Summer Reading Suggestions

Right, so for the last few years I've offered a summer reading group for art grads in Milwaukee. The idea was that to take a break from the whole academic coursework thing we would get together regularly with some common reading to talk about. In addition, the readings would be things that the our university doesn't cover. So far it hasn't worked out too well as its hard to get people to commit to reading and meeting when they have some time off.

Does anyone have any suggestions for essays, short books, etc that might get people a little more interested?
Past readings have included Delueze and Guatarri, Manovich, etc… but again, people didn't get too excited except for me.

Would it make sense for me to set this up as an online project, or would meeting up be really important?
Basically, maybe a discussion forum would work best so that people could participate when they can, but it might be nice to actually get together… physical vs. virtual community etc etc

Any thoughts or suggestions would be great!


, Vijay Pattisapu

I've recently discovered the writings of Motherwell…they're punchy and accessible to a broader audience than, say, Deleuze. I don't know if Motherwell was already in your coursework though. :P

, a bill miller

No he wasn't… I'll look though.
Also, links are welcome!

, Michael Szpakowski

Frank Sibley "Aesthetic Concepts" ( collected in a number of places including Sibley's Collected Papers : 'Approaches to Aesthetics' OUP New York 2001)

Meyer Schapiro: 'Einstein & Cubism, Science and Art" ( in Schapiro -'The Unity of Picasso's Art' George Braziller New York 2000)

I'm not being perverse or obscure. I challenge anyone to read these marvelous pieces and not gain something from their clarity of thought and expression, even if one completely disagrees with them.

, a bill miller

On my way to the library right now.
Thanks for the suggestions!
Anyone else?

, nathaniel stern

Hey Bill:

Don't know what you've been reading, but here's some of the fun stuff I liked (whether new or in a revisit) this year…

Jean-Luc Nancy excites me greatly. Brian Massumi for more on virtuality (lovely!), and maybe Katherine Hayles' now classic ironic text on the posthuman, just for fun and history regarding technology and embodiment theory. I've also recently finished Relational Aesthetics - a much easier read, which I had been putting off for some time - and found some interesting parallels with regards to interactive work in the more literal sense (rather than the socially participative sense he means), despite Bourriaud's disdain for such art. Claire Bishop and Nicolas de Oliveira have easier summaries on the general trajectories of installation if that interests (should be in your library), and the former also has a recently edited theoretical book called "participation," which collates many inspired arts texts over the last century or so… And you and I can discuss any and all together when I get to Milwaukee in the Fall!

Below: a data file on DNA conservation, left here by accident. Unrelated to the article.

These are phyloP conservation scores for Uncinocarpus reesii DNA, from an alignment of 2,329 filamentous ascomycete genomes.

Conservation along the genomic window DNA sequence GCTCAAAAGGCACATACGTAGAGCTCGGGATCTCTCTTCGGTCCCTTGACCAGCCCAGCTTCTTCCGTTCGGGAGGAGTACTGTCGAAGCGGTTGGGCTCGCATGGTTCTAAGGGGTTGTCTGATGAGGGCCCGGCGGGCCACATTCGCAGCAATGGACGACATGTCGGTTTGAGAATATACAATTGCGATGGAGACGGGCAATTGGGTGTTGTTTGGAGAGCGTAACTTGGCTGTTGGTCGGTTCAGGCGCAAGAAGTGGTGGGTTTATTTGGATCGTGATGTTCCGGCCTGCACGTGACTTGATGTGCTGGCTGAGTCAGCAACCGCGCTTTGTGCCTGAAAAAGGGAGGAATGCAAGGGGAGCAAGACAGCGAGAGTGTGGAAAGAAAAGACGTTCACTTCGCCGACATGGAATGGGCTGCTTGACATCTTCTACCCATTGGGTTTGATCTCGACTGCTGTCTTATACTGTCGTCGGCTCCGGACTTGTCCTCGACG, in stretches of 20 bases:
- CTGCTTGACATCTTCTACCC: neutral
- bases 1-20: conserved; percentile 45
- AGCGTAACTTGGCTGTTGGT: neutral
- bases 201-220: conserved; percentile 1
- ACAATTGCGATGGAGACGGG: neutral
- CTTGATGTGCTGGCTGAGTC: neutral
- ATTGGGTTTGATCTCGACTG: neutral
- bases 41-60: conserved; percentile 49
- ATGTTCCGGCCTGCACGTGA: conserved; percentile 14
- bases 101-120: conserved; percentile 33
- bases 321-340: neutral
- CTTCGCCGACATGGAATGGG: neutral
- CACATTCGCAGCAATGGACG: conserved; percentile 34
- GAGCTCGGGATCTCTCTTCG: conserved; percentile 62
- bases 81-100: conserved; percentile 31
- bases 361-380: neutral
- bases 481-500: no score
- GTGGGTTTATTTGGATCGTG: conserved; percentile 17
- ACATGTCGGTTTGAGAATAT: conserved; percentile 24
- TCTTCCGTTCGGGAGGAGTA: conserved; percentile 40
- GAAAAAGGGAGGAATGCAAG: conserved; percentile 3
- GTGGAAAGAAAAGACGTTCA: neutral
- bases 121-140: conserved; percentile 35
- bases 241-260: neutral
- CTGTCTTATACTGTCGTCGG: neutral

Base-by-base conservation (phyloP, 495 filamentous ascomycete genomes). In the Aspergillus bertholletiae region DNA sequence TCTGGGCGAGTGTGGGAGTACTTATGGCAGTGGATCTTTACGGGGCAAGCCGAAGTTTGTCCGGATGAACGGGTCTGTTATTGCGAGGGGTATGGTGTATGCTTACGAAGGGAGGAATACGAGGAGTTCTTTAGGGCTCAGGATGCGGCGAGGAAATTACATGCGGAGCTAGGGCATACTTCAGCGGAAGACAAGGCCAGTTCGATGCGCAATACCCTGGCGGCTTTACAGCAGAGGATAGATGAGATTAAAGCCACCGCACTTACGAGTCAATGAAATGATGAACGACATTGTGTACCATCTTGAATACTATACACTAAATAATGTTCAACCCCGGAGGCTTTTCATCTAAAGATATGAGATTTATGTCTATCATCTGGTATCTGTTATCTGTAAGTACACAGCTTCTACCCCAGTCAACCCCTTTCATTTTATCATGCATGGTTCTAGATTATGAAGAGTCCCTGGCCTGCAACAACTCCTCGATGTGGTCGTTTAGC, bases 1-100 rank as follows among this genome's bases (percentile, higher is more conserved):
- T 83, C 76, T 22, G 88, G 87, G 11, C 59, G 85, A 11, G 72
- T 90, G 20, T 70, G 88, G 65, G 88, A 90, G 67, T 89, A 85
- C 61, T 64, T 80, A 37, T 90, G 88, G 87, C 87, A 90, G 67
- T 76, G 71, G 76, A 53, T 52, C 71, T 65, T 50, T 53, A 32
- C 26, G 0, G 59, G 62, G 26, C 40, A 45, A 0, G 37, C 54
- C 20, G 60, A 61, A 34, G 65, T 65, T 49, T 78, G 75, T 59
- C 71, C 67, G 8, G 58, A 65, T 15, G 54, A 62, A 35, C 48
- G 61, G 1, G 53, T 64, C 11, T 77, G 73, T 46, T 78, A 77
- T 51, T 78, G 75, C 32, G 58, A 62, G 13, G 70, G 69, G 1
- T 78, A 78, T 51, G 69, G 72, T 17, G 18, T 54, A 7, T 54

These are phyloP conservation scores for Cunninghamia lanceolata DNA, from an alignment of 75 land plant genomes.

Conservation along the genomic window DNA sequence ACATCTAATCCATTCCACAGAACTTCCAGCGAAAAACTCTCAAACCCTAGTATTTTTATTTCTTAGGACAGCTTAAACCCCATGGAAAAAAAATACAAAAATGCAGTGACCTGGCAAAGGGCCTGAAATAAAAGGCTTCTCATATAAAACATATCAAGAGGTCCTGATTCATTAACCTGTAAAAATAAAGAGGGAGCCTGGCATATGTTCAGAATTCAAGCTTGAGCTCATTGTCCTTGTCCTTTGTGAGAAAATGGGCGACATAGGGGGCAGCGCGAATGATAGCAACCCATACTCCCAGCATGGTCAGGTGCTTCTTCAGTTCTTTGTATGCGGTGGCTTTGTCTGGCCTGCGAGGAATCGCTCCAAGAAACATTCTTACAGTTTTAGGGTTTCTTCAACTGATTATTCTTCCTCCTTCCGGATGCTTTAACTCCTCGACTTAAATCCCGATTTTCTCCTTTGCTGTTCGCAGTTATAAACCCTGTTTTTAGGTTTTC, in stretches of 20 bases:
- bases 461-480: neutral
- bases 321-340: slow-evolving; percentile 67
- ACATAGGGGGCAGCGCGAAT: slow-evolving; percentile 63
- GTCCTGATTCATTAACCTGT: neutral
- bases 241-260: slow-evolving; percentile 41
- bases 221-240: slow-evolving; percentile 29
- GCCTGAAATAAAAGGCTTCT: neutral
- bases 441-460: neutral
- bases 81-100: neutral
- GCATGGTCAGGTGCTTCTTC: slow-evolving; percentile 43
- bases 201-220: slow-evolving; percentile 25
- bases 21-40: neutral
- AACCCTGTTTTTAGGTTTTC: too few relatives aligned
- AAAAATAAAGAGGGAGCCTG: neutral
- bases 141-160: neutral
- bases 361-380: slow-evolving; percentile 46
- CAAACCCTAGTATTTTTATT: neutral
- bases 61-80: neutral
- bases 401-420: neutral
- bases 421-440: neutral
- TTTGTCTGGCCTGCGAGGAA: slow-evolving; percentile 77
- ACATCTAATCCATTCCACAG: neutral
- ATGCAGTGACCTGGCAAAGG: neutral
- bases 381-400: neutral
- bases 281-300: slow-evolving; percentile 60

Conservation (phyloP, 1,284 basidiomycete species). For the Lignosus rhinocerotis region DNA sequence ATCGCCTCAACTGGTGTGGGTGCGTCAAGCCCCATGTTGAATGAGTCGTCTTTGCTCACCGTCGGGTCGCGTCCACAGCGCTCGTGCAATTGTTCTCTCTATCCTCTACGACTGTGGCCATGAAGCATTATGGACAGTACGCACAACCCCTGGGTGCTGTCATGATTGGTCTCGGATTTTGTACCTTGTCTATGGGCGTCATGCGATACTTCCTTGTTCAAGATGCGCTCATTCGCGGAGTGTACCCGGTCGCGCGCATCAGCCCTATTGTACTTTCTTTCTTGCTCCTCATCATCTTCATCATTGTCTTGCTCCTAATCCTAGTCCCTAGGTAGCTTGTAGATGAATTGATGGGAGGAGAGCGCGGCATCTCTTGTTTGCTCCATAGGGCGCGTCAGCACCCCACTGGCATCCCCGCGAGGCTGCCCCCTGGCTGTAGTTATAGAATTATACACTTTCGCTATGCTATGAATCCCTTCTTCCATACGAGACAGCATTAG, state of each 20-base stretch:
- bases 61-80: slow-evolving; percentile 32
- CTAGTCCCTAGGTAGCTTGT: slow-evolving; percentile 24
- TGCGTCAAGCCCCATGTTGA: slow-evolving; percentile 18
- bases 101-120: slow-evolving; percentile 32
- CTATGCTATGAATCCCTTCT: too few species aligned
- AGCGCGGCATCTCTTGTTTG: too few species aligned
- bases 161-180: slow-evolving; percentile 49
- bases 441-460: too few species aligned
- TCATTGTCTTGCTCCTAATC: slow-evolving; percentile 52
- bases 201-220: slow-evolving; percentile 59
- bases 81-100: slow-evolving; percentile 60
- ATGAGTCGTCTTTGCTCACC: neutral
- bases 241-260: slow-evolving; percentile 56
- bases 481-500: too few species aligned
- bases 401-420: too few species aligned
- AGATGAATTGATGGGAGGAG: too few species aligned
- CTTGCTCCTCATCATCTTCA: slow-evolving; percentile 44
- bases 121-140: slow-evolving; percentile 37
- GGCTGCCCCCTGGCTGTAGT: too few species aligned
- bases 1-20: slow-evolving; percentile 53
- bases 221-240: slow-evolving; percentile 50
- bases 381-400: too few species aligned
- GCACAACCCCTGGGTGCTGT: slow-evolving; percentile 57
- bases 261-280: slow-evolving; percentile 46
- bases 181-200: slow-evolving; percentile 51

Best, nathaniel

, a bill miller

I was reading a bunch on Relational Aesthetics awhile ago and that might be an interesting option. And I've read some of Hayles (Writing Machines) and really liked it. This is going to be really fun.

I've decided to run this as an online group with the occasional in-person meet up. I also want to find pdf's of the readings so that I can post them to the group as a way to share (but of course with credits). So far the difficulty is finding online copies, but that will work its way out.

, Sal Randolph

Aaaarg is a great resource for finding theory type readings online:

& iff you do want some stuff on Relational Aesthetics and the like, I have a list of online reading resources here:

, Sal Randolph

Oh, and another online library of theory & art theory readings

, a bill miller

Great! Thanks!

, Tara Rebele